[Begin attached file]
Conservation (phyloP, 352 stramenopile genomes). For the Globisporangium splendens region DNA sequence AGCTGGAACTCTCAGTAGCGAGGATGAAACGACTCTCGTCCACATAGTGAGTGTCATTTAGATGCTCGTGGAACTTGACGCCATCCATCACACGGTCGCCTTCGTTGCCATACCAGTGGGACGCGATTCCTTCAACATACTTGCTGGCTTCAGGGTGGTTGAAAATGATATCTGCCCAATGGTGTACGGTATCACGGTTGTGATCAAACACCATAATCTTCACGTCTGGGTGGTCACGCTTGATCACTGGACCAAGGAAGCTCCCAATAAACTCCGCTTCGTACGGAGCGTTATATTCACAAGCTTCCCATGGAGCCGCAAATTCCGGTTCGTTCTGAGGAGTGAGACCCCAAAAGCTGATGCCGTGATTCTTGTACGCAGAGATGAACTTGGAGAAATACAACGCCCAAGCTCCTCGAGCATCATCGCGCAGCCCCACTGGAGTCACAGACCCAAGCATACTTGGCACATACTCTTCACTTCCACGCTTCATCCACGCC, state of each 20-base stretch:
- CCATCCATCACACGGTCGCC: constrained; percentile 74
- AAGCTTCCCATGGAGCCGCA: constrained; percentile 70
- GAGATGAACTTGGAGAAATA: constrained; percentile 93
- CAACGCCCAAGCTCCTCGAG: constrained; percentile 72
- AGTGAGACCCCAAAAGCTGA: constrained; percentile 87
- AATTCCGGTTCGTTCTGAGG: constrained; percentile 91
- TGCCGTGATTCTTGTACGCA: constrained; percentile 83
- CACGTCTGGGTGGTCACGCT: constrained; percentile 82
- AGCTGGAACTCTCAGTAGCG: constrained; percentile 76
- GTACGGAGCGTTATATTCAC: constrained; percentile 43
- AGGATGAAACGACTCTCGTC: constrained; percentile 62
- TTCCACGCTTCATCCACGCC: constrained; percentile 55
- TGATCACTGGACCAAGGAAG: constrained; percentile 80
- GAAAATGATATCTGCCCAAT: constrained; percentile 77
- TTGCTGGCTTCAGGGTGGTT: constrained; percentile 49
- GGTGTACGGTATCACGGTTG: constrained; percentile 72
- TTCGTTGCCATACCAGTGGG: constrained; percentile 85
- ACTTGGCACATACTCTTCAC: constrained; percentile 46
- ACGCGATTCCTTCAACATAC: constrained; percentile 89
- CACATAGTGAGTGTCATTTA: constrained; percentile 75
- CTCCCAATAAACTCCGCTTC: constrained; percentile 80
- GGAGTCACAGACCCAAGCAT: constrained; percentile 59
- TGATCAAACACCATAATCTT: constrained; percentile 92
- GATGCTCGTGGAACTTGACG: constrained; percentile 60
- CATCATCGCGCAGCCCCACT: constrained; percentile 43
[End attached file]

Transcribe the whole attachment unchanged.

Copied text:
Conservation (phyloP, 352 stramenopile genomes). For the Globisporangium splendens region DNA sequence AGCTGGAACTCTCAGTAGCGAGGATGAAACGACTCTCGTCCACATAGTGAGTGTCATTTAGATGCTCGTGGAACTTGACGCCATCCATCACACGGTCGCCTTCGTTGCCATACCAGTGGGACGCGATTCCTTCAACATACTTGCTGGCTTCAGGGTGGTTGAAAATGATATCTGCCCAATGGTGTACGGTATCACGGTTGTGATCAAACACCATAATCTTCACGTCTGGGTGGTCACGCTTGATCACTGGACCAAGGAAGCTCCCAATAAACTCCGCTTCGTACGGAGCGTTATATTCACAAGCTTCCCATGGAGCCGCAAATTCCGGTTCGTTCTGAGGAGTGAGACCCCAAAAGCTGATGCCGTGATTCTTGTACGCAGAGATGAACTTGGAGAAATACAACGCCCAAGCTCCTCGAGCATCATCGCGCAGCCCCACTGGAGTCACAGACCCAAGCATACTTGGCACATACTCTTCACTTCCACGCTTCATCCACGCC, state of each 20-base stretch:
- CCATCCATCACACGGTCGCC: constrained; percentile 74
- AAGCTTCCCATGGAGCCGCA: constrained; percentile 70
- GAGATGAACTTGGAGAAATA: constrained; percentile 93
- CAACGCCCAAGCTCCTCGAG: constrained; percentile 72
- AGTGAGACCCCAAAAGCTGA: constrained; percentile 87
- AATTCCGGTTCGTTCTGAGG: constrained; percentile 91
- TGCCGTGATTCTTGTACGCA: constrained; percentile 83
- CACGTCTGGGTGGTCACGCT: constrained; percentile 82
- AGCTGGAACTCTCAGTAGCG: constrained; percentile 76
- GTACGGAGCGTTATATTCAC: constrained; percentile 43
- AGGATGAAACGACTCTCGTC: constrained; percentile 62
- TTCCACGCTTCATCCACGCC: constrained; percentile 55
- TGATCACTGGACCAAGGAAG: constrained; percentile 80
- GAAAATGATATCTGCCCAAT: constrained; percentile 77
- TTGCTGGCTTCAGGGTGGTT: constrained; percentile 49
- GGTGTACGGTATCACGGTTG: constrained; percentile 72
- TTCGTTGCCATACCAGTGGG: constrained; percentile 85
- ACTTGGCACATACTCTTCAC: constrained; percentile 46
- ACGCGATTCCTTCAACATAC: constrained; percentile 89
- CACATAGTGAGTGTCATTTA: constrained; percentile 75
- CTCCCAATAAACTCCGCTTC: constrained; percentile 80
- GGAGTCACAGACCCAAGCAT: constrained; percentile 59
- TGATCAAACACCATAATCTT: constrained; percentile 92
- GATGCTCGTGGAACTTGACG: constrained; percentile 60
- CATCATCGCGCAGCCCCACT: constrained; percentile 43